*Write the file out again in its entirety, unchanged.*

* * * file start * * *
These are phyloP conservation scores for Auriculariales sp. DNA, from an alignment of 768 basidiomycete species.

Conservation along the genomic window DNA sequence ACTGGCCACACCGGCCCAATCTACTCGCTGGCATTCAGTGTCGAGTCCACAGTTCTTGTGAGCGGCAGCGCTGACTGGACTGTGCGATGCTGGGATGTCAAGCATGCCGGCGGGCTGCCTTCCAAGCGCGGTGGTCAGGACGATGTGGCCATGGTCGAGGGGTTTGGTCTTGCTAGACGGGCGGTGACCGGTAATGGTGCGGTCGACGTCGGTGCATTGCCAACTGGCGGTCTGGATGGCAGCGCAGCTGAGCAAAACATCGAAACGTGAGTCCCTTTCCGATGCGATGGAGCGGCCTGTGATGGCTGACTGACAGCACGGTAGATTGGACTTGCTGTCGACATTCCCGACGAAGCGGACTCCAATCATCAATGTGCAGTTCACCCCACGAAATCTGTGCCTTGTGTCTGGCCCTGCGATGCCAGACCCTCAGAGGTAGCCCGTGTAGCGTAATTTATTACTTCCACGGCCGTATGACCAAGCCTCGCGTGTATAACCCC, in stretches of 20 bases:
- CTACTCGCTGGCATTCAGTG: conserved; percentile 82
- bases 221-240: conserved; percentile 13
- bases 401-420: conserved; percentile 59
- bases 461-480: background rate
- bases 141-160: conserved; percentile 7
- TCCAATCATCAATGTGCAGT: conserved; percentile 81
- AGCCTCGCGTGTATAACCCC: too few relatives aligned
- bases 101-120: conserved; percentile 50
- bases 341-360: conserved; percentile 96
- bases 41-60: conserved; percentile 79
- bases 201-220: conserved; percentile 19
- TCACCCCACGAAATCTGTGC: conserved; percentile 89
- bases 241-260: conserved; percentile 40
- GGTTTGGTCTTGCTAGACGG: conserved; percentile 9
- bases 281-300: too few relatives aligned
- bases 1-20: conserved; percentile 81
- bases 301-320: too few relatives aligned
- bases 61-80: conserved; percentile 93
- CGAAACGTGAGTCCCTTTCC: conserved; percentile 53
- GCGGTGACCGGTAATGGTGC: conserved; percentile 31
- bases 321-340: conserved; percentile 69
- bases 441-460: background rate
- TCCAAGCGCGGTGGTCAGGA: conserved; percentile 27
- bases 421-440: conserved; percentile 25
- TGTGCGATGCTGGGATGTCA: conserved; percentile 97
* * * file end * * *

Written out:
These are phyloP conservation scores for Auriculariales sp. DNA, from an alignment of 768 basidiomycete species.

Conservation along the genomic window DNA sequence ACTGGCCACACCGGCCCAATCTACTCGCTGGCATTCAGTGTCGAGTCCACAGTTCTTGTGAGCGGCAGCGCTGACTGGACTGTGCGATGCTGGGATGTCAAGCATGCCGGCGGGCTGCCTTCCAAGCGCGGTGGTCAGGACGATGTGGCCATGGTCGAGGGGTTTGGTCTTGCTAGACGGGCGGTGACCGGTAATGGTGCGGTCGACGTCGGTGCATTGCCAACTGGCGGTCTGGATGGCAGCGCAGCTGAGCAAAACATCGAAACGTGAGTCCCTTTCCGATGCGATGGAGCGGCCTGTGATGGCTGACTGACAGCACGGTAGATTGGACTTGCTGTCGACATTCCCGACGAAGCGGACTCCAATCATCAATGTGCAGTTCACCCCACGAAATCTGTGCCTTGTGTCTGGCCCTGCGATGCCAGACCCTCAGAGGTAGCCCGTGTAGCGTAATTTATTACTTCCACGGCCGTATGACCAAGCCTCGCGTGTATAACCCC, in stretches of 20 bases:
- CTACTCGCTGGCATTCAGTG: conserved; percentile 82
- bases 221-240: conserved; percentile 13
- bases 401-420: conserved; percentile 59
- bases 461-480: background rate
- bases 141-160: conserved; percentile 7
- TCCAATCATCAATGTGCAGT: conserved; percentile 81
- AGCCTCGCGTGTATAACCCC: too few relatives aligned
- bases 101-120: conserved; percentile 50
- bases 341-360: conserved; percentile 96
- bases 41-60: conserved; percentile 79
- bases 201-220: conserved; percentile 19
- TCACCCCACGAAATCTGTGC: conserved; percentile 89
- bases 241-260: conserved; percentile 40
- GGTTTGGTCTTGCTAGACGG: conserved; percentile 9
- bases 281-300: too few relatives aligned
- bases 1-20: conserved; percentile 81
- bases 301-320: too few relatives aligned
- bases 61-80: conserved; percentile 93
- CGAAACGTGAGTCCCTTTCC: conserved; percentile 53
- GCGGTGACCGGTAATGGTGC: conserved; percentile 31
- bases 321-340: conserved; percentile 69
- bases 441-460: background rate
- TCCAAGCGCGGTGGTCAGGA: conserved; percentile 27
- bases 421-440: conserved; percentile 25
- TGTGCGATGCTGGGATGTCA: conserved; percentile 97